# Matrices and Derivatives: Comradely functions

*NOTE*: This article has been translated from Farsi using `llama3-70b-8192`

and `groq`

Now that we have reviewed the initial problems on matrix derivatives, we can talk about derivatives of general functions defined in terms of matrices, such as the inverse matrix and determinant.

Let’s start with the derivative of the inverse matrix. When the inverse of a matrix is multiplied by itself, the result is an identity matrix with the same dimensions as the original matrix. We can start from here:

On the other hand, we also had a relationship for taking the derivative of the product of two matrix functions:

Substituting into the first equation, we have:

Et voila!

To calculate this last part, I used two identities involving Kronecker products:

Of course, these only hold under certain conditions. That is, in the first equation, both matrices $A$ and $B$ must be invertible, otherwise, the Kronecker product will not be invertible either. In the second equation, matrices $A$ and $C$ can be multiplied, and also $B$ and $D$, but this multiplication may not be possible in general, however, we can still multiply the output of the two Kronecker products as usual matrices.

The next function is the determinant. Calculating its derivative is a bit more involved than the previous one. To obtain the derivative of the determinant, we need to pay attention to the adjugate matrix. The relationship between the determinant and the adjugate matrix is quite interesting. It suffices to select any row of the adjugate matrix and multiply it by the corresponding column in the original matrix. The result is the determinant of the original matrix. This means that for any $i$ (in the range of 1 to the number of columns of the original matrix):

On the other hand, the inverse of a matrix can also be calculated using the adjugate matrix:

With these, we can finish the task:

Finally, we can replace ${A}^{*}$ with $|A|{A}^{-1}$ and we’re done:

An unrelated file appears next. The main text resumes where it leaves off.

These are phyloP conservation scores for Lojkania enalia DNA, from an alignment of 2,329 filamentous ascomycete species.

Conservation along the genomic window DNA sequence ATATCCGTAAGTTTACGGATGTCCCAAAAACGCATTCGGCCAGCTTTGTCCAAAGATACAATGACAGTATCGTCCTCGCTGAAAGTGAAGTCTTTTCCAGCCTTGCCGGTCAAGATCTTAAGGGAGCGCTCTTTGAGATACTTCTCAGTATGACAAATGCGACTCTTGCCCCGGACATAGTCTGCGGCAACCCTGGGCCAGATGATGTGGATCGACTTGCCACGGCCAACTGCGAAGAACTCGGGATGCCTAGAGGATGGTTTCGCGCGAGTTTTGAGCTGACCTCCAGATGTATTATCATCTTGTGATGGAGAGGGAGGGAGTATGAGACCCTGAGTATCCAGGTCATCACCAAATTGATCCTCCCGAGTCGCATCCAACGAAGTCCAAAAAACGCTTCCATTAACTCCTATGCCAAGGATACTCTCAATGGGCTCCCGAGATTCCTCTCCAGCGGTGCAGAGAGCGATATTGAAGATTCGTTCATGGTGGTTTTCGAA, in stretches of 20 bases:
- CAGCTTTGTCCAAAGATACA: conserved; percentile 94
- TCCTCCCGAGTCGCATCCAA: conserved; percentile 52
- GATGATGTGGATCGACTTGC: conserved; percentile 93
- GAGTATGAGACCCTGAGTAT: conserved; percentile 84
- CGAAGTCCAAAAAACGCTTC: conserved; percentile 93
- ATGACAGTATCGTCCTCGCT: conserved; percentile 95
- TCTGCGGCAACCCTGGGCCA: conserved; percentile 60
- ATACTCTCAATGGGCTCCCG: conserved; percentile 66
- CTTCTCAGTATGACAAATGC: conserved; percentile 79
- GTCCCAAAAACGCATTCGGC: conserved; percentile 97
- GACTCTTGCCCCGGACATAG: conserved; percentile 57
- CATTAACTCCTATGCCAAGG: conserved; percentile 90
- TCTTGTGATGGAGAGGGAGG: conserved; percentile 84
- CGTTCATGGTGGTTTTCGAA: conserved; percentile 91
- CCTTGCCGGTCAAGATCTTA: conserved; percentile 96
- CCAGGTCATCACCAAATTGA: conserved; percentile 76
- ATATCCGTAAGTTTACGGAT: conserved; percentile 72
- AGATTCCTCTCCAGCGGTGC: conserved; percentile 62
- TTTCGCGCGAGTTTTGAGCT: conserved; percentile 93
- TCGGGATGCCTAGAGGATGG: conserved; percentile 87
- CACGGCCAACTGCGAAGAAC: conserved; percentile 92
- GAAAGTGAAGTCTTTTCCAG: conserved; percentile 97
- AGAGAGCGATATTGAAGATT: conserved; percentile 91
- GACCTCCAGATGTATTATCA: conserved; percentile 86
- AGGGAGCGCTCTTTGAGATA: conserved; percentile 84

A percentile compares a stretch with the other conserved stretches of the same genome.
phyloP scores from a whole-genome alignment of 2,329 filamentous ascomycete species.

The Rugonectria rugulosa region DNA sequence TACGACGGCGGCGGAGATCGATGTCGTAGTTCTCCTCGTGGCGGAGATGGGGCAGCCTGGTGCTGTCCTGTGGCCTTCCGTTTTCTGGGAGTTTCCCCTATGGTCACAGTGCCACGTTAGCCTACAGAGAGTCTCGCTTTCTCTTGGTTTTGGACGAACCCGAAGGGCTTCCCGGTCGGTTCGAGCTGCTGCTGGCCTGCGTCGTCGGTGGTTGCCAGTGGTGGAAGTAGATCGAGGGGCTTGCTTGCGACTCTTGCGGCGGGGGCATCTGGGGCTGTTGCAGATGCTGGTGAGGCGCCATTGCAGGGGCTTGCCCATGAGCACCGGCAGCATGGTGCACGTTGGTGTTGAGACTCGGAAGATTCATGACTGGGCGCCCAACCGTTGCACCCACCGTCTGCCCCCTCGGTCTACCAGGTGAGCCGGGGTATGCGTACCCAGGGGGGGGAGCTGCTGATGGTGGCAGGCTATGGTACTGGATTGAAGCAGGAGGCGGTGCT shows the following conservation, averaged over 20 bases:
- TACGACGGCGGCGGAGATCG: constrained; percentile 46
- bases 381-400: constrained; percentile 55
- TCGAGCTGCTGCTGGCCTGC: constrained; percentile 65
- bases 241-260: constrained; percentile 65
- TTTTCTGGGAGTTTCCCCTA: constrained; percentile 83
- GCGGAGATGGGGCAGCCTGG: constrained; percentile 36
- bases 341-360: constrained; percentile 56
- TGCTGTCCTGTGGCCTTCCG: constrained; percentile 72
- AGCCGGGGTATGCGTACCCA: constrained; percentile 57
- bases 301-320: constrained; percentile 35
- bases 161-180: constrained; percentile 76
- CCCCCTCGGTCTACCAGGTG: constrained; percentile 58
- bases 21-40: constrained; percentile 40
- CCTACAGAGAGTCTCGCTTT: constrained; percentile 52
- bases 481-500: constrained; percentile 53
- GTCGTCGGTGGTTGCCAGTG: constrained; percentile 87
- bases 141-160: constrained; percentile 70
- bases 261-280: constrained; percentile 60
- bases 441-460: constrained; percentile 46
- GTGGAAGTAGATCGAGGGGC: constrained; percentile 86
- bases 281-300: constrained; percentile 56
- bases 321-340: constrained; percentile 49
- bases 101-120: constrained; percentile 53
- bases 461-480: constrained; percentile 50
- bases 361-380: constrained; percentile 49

If we consider $\mathrm{ln}|A|$, the result becomes even more beautiful:

Can you tell why?

Finally, the last function we’ll discuss in this section is the inner product of two matrices. The inner product of two matrices is equal to the product of their vectorized forms:

which is often introduced as the inner product in most texts. The reason is easy to see.

If you’ve been careful, you’ll notice that the number of rows of matrix $A$ and the number of columns of $B$ are equal. This is why this inner product is defined for such matrices. Typically, $\text{trace}$ is defined on square matrices, and the output of ${A}^{T}B$ must be a square matrix so that we can apply the $\text{trace}$ to it.

The derivative of the inner product of two matrices with respect to one of them is, as expected, the transposed vectorized form of the other:

This is the same as what we saw in “Linear Algebra II” course in university regarding vectors:

After three posts on derivatives with respect to matrices, we have reached a point where we can solve problems like estimating the covariance matrix of a Gaussian distribution from its samples. We’ll solve two examples of these problems in the next post, which will conclude our discussion on matrix derivatives.